Dick Albert, who charmed TV viewers with weather forecasts, dies at 73

Mr. Albert with former Channel 5 coanchors Chet Curtis (left) and Natalie Jacobson in 2009, at his retirement party.
Bill Brett for The Boston Globe/File
Mr. Albert with former Channel 5 coanchors Chet Curtis (left) and Natalie Jacobson in 2009, at his retirement party.

When Dick Albert was chief meteorologist on Boston’s Channel 5, he liked to illustrate the next day’s weather with acronyms he’d make up for the weather map. “ ‘WOW’ is what I’m calling it,” he said, fingers grazing those capital letters on his last broadcast, “the ‘winds of warmth’ for tomorrow from the south and the southwest.”

Anyone who had tried to map out his life’s work when he was a boy growing up in Newton might have settled on this prediction: He was born to forecast.

Mr. Albert, who was 73 when he died Friday, always had his head in the clouds – and the blizzards and hurricanes and nor’easters that blew through. “We don’t live in fear of the great storms. We respect them,” he told viewers.


“Rumor has it that Dick Albert was born with a barometer in his hand,” said Harvey Leonard, his meteorology colleague on WCVB-TV, when Mr. Albert signed off for the last time in February 2009.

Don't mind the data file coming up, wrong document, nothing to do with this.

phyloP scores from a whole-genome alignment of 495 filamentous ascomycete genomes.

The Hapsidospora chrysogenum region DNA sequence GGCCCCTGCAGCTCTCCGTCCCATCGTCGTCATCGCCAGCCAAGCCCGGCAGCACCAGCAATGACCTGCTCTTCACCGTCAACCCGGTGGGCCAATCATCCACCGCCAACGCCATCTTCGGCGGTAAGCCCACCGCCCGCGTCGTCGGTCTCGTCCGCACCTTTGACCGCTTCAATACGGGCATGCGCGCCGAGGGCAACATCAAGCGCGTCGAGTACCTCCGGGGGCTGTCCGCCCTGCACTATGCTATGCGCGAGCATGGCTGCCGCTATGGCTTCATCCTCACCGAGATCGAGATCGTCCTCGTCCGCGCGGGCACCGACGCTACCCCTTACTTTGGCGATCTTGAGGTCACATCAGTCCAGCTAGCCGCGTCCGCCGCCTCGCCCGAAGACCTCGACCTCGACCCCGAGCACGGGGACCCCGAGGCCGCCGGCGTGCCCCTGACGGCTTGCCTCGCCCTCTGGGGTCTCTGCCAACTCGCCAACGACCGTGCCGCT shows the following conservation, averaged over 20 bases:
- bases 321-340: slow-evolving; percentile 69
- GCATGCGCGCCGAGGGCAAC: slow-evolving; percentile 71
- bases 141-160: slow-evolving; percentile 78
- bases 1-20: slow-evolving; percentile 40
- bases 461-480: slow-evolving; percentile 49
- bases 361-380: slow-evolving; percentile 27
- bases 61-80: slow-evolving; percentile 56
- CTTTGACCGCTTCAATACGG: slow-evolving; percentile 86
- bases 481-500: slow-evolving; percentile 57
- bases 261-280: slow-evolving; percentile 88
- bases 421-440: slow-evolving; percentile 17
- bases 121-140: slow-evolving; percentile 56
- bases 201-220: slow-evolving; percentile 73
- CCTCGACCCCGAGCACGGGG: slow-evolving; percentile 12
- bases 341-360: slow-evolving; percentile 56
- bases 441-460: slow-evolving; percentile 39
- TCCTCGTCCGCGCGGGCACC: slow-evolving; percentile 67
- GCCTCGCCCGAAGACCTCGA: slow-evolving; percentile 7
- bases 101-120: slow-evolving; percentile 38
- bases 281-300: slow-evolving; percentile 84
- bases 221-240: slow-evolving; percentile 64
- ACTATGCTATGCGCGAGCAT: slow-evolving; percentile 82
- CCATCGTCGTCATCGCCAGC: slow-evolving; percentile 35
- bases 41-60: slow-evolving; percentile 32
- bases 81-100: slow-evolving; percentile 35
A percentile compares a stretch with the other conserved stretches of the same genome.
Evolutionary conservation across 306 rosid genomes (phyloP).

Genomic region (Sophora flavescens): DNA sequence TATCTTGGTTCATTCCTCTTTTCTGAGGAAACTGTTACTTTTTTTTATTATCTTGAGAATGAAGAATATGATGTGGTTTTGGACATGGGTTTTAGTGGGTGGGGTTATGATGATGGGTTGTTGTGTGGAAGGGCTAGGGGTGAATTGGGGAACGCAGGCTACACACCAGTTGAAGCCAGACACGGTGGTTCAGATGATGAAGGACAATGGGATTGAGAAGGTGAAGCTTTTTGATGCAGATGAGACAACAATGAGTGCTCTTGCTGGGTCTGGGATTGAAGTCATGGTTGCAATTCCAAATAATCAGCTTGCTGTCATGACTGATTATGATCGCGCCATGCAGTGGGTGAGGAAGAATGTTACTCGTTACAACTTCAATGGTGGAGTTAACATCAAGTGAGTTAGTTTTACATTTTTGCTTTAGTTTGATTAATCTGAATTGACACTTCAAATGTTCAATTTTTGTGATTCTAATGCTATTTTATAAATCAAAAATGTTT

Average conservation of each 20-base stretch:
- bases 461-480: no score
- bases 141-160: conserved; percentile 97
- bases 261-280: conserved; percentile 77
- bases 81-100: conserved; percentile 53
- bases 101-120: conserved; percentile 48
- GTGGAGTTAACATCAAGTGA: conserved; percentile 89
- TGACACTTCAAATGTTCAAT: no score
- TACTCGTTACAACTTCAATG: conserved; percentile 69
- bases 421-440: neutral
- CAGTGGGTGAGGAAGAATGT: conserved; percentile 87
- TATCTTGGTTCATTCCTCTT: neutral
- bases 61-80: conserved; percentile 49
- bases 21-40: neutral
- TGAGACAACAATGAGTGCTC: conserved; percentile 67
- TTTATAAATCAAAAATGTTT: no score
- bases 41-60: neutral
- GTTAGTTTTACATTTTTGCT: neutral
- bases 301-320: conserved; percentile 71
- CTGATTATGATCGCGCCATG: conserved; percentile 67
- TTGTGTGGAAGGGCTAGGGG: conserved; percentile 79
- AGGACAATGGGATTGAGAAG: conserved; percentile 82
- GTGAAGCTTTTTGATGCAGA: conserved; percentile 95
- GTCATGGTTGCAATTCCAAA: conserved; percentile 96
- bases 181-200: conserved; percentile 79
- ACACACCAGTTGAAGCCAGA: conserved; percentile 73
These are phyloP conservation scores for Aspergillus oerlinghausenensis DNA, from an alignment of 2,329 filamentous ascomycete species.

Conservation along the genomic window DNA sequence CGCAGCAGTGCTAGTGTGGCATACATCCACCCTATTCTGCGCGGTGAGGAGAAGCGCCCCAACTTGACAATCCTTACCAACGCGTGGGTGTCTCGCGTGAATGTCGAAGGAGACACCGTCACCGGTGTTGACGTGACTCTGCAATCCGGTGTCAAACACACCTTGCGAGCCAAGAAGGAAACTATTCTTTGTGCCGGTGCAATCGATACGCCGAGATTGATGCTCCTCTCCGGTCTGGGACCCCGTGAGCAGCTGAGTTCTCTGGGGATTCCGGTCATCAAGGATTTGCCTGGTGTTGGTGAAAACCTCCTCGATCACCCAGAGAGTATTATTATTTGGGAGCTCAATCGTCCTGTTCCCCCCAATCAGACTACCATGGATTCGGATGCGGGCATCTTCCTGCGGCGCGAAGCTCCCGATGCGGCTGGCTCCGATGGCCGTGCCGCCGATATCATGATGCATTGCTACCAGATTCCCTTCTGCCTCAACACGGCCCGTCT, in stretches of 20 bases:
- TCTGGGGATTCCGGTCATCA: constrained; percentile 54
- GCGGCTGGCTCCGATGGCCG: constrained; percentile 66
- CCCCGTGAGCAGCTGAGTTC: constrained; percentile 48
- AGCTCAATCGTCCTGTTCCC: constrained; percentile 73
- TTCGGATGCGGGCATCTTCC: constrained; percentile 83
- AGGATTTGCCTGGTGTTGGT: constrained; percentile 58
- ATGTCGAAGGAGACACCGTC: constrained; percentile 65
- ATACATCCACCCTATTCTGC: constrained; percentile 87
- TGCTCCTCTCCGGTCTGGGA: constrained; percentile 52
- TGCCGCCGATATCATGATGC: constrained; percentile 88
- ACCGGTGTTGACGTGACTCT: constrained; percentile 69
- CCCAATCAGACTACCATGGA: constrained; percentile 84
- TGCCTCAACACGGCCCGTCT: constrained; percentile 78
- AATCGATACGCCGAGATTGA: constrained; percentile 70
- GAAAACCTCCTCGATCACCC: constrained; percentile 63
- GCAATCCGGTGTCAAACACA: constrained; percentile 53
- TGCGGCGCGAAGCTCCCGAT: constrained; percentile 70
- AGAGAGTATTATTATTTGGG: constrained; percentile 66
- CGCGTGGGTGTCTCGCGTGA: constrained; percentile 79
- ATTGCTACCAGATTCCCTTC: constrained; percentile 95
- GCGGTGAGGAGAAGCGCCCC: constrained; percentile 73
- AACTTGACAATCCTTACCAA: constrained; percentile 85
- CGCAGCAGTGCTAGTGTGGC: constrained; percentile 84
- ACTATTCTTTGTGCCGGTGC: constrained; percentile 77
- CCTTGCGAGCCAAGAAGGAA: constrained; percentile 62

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That may be legend, but this much is true: While Mr. Albert was in high school, his father bought him an anemometer to measure the speed of the wind. By then, he was an old hand at recording what was happening outside.

“He was always watching how much it snowed,” said his younger brother Alan of Dedham. “When we were kids, he would send me out with a ruler and a yardstick and say, ‘Alan, see how much snow there is. Measure it in several spots.’ ”

During Mr. Albert’s 31 years at WCVB, viewers were drawn by that lifelong devotion to accuracy, and stayed because of his personality. Fondly known as Dickie, his easy charm and ever-present smile never faded, even when he went outside to bring viewers face-to-face with the forecast. A hot day might find him riding a whitewater raft. During storms, he brought his audience to the beach to experience the pounding surf. To illuminate the cold, he’d head to New Hampshire’s Mount Washington, where he shouted from behind a full face mask: “The temperature’s 10 below, winds gusting to hurricane force.”

Returning home from work after a late night during a blizzard, Mr. Albert would wake his sons to stroll through the still-falling snow. “Every winter storm was an opportunity for excitement, and he shared that really profound joy,” said his son Marc of Sudbury. “All of us couldn’t help but become sort of amateur weather nuts in his family.”